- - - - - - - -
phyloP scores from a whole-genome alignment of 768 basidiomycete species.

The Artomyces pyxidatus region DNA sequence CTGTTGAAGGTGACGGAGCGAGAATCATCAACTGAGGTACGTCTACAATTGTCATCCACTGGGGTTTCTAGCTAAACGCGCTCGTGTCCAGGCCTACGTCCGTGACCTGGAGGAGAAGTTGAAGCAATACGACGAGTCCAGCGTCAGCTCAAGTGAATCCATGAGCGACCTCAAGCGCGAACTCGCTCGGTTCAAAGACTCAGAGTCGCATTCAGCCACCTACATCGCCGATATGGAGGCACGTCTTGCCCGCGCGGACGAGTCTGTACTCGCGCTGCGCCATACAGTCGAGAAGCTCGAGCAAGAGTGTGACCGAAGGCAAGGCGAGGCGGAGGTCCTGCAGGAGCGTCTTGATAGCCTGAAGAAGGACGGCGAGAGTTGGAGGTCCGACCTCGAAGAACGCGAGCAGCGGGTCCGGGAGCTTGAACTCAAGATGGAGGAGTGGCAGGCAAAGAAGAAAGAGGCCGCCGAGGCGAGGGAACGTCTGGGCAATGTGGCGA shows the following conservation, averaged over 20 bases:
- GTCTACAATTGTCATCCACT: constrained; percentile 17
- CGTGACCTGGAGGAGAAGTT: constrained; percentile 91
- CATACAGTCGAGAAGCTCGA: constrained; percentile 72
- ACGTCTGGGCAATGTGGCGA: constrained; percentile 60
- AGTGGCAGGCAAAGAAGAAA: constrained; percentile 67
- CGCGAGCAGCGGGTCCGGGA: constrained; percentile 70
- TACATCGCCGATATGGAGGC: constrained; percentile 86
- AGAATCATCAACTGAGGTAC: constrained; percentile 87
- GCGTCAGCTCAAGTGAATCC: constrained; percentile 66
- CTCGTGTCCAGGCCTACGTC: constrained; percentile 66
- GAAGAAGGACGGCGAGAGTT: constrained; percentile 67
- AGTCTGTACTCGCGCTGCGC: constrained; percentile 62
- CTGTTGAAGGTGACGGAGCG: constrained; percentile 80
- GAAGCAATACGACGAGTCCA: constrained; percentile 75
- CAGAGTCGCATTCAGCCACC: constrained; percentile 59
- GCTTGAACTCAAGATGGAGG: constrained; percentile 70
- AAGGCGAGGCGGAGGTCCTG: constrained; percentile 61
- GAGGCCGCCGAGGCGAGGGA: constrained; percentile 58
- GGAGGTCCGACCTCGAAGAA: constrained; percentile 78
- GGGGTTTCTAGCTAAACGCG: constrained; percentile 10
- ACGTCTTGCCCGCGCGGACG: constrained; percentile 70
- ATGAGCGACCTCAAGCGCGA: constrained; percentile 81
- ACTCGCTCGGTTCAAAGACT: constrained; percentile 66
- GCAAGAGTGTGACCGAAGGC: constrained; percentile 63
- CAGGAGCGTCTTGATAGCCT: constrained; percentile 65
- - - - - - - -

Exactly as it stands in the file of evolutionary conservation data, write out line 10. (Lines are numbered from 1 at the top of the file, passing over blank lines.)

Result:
- AGAATCATCAACTGAGGTAC: constrained; percentile 87